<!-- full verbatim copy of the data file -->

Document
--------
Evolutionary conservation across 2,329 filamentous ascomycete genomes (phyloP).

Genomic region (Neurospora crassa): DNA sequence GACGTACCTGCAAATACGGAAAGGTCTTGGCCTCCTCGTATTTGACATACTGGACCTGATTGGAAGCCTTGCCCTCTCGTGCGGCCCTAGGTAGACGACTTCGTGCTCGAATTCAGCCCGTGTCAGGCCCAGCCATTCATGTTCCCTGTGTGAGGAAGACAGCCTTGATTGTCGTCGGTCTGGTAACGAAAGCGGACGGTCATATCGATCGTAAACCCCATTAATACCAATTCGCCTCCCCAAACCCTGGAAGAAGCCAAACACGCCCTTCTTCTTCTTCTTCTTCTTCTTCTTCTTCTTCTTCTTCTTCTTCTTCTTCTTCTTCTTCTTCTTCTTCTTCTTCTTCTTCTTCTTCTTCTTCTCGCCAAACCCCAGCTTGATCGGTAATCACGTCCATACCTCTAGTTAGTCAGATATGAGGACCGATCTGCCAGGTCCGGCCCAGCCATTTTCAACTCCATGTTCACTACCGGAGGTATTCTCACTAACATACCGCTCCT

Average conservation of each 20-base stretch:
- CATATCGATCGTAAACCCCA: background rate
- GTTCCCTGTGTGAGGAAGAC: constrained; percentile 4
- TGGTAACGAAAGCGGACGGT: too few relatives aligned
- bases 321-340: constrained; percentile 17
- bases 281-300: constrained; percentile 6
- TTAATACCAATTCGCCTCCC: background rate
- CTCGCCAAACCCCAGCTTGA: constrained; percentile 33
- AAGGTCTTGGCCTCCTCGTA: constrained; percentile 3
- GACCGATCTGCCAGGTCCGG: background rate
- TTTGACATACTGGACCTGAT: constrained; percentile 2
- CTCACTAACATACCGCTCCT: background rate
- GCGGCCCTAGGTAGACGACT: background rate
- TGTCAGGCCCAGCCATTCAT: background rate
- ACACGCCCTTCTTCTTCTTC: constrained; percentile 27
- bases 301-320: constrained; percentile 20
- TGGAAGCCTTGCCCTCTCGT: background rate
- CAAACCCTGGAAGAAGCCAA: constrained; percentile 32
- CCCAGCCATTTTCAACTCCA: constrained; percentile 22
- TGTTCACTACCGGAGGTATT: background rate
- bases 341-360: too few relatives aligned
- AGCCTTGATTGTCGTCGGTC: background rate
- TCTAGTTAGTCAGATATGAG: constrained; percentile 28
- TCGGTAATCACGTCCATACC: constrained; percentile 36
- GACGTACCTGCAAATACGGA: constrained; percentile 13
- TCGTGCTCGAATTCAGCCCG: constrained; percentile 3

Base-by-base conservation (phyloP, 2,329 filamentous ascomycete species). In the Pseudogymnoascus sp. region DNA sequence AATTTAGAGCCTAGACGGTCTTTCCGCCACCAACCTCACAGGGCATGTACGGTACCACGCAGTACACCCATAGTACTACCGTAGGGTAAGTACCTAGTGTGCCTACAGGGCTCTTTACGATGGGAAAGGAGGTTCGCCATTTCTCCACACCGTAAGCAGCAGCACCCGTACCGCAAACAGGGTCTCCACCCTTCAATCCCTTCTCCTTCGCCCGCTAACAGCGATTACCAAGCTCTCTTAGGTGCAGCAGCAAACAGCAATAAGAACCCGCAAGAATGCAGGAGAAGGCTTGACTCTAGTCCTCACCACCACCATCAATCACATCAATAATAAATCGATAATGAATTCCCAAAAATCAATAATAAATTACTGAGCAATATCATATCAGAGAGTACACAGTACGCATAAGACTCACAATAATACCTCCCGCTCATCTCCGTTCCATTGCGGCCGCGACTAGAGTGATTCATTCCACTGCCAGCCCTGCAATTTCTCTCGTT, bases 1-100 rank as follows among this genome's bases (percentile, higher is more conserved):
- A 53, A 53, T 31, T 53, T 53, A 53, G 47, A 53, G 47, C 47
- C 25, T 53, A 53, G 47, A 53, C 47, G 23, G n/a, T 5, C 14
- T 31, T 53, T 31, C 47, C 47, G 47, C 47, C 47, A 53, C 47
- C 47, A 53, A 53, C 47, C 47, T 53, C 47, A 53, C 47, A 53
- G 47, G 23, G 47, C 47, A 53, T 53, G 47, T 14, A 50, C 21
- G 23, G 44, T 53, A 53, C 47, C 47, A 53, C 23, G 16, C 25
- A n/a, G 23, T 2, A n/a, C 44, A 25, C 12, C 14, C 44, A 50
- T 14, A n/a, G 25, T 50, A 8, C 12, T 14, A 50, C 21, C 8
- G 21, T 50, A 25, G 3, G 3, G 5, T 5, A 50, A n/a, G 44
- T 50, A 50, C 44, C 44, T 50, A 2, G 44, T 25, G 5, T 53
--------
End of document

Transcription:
Evolutionary conservation across 2,329 filamentous ascomycete genomes (phyloP).

Genomic region (Neurospora crassa): DNA sequence GACGTACCTGCAAATACGGAAAGGTCTTGGCCTCCTCGTATTTGACATACTGGACCTGATTGGAAGCCTTGCCCTCTCGTGCGGCCCTAGGTAGACGACTTCGTGCTCGAATTCAGCCCGTGTCAGGCCCAGCCATTCATGTTCCCTGTGTGAGGAAGACAGCCTTGATTGTCGTCGGTCTGGTAACGAAAGCGGACGGTCATATCGATCGTAAACCCCATTAATACCAATTCGCCTCCCCAAACCCTGGAAGAAGCCAAACACGCCCTTCTTCTTCTTCTTCTTCTTCTTCTTCTTCTTCTTCTTCTTCTTCTTCTTCTTCTTCTTCTTCTTCTTCTTCTTCTTCTTCTTCTTCTTCTTCTCGCCAAACCCCAGCTTGATCGGTAATCACGTCCATACCTCTAGTTAGTCAGATATGAGGACCGATCTGCCAGGTCCGGCCCAGCCATTTTCAACTCCATGTTCACTACCGGAGGTATTCTCACTAACATACCGCTCCT

Average conservation of each 20-base stretch:
- CATATCGATCGTAAACCCCA: background rate
- GTTCCCTGTGTGAGGAAGAC: constrained; percentile 4
- TGGTAACGAAAGCGGACGGT: too few relatives aligned
- bases 321-340: constrained; percentile 17
- bases 281-300: constrained; percentile 6
- TTAATACCAATTCGCCTCCC: background rate
- CTCGCCAAACCCCAGCTTGA: constrained; percentile 33
- AAGGTCTTGGCCTCCTCGTA: constrained; percentile 3
- GACCGATCTGCCAGGTCCGG: background rate
- TTTGACATACTGGACCTGAT: constrained; percentile 2
- CTCACTAACATACCGCTCCT: background rate
- GCGGCCCTAGGTAGACGACT: background rate
- TGTCAGGCCCAGCCATTCAT: background rate
- ACACGCCCTTCTTCTTCTTC: constrained; percentile 27
- bases 301-320: constrained; percentile 20
- TGGAAGCCTTGCCCTCTCGT: background rate
- CAAACCCTGGAAGAAGCCAA: constrained; percentile 32
- CCCAGCCATTTTCAACTCCA: constrained; percentile 22
- TGTTCACTACCGGAGGTATT: background rate
- bases 341-360: too few relatives aligned
- AGCCTTGATTGTCGTCGGTC: background rate
- TCTAGTTAGTCAGATATGAG: constrained; percentile 28
- TCGGTAATCACGTCCATACC: constrained; percentile 36
- GACGTACCTGCAAATACGGA: constrained; percentile 13
- TCGTGCTCGAATTCAGCCCG: constrained; percentile 3

Base-by-base conservation (phyloP, 2,329 filamentous ascomycete species). In the Pseudogymnoascus sp. region DNA sequence AATTTAGAGCCTAGACGGTCTTTCCGCCACCAACCTCACAGGGCATGTACGGTACCACGCAGTACACCCATAGTACTACCGTAGGGTAAGTACCTAGTGTGCCTACAGGGCTCTTTACGATGGGAAAGGAGGTTCGCCATTTCTCCACACCGTAAGCAGCAGCACCCGTACCGCAAACAGGGTCTCCACCCTTCAATCCCTTCTCCTTCGCCCGCTAACAGCGATTACCAAGCTCTCTTAGGTGCAGCAGCAAACAGCAATAAGAACCCGCAAGAATGCAGGAGAAGGCTTGACTCTAGTCCTCACCACCACCATCAATCACATCAATAATAAATCGATAATGAATTCCCAAAAATCAATAATAAATTACTGAGCAATATCATATCAGAGAGTACACAGTACGCATAAGACTCACAATAATACCTCCCGCTCATCTCCGTTCCATTGCGGCCGCGACTAGAGTGATTCATTCCACTGCCAGCCCTGCAATTTCTCTCGTT, bases 1-100 rank as follows among this genome's bases (percentile, higher is more conserved):
- A 53, A 53, T 31, T 53, T 53, A 53, G 47, A 53, G 47, C 47
- C 25, T 53, A 53, G 47, A 53, C 47, G 23, G n/a, T 5, C 14
- T 31, T 53, T 31, C 47, C 47, G 47, C 47, C 47, A 53, C 47
- C 47, A 53, A 53, C 47, C 47, T 53, C 47, A 53, C 47, A 53
- G 47, G 23, G 47, C 47, A 53, T 53, G 47, T 14, A 50, C 21
- G 23, G 44, T 53, A 53, C 47, C 47, A 53, C 23, G 16, C 25
- A n/a, G 23, T 2, A n/a, C 44, A 25, C 12, C 14, C 44, A 50
- T 14, A n/a, G 25, T 50, A 8, C 12, T 14, A 50, C 21, C 8
- G 21, T 50, A 25, G 3, G 3, G 5, T 5, A 50, A n/a, G 44
- T 50, A 50, C 44, C 44, T 50, A 2, G 44, T 25, G 5, T 53